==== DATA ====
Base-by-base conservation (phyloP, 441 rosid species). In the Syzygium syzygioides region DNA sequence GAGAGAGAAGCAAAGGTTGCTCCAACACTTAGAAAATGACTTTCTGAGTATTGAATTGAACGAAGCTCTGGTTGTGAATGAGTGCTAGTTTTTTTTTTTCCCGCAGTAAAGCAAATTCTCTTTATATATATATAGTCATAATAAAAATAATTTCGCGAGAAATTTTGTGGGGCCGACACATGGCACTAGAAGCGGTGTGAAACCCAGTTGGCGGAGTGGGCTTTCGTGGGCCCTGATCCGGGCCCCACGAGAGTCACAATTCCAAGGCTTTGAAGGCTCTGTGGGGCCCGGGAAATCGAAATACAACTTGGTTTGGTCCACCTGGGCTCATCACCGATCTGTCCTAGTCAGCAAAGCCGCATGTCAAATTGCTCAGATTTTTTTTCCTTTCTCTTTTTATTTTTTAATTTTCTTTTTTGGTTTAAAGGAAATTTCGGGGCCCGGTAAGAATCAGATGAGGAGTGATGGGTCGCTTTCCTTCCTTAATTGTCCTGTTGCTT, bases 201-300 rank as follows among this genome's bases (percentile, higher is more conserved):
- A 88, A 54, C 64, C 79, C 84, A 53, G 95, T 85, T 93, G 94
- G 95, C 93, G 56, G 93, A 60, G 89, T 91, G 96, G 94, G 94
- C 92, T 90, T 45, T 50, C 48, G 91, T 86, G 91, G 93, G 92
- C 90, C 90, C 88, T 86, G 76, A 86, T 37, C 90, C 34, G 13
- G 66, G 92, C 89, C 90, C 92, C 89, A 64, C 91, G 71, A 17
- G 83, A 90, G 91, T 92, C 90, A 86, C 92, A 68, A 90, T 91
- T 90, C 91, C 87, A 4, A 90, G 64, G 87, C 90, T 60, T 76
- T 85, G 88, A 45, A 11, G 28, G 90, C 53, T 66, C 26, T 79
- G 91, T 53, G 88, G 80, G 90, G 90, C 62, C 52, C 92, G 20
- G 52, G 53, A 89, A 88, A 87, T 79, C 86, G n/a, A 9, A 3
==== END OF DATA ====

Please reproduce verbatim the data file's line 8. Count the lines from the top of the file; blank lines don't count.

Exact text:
- T 90, C 91, C 87, A 4, A 90, G 64, G 87, C 90, T 60, T 76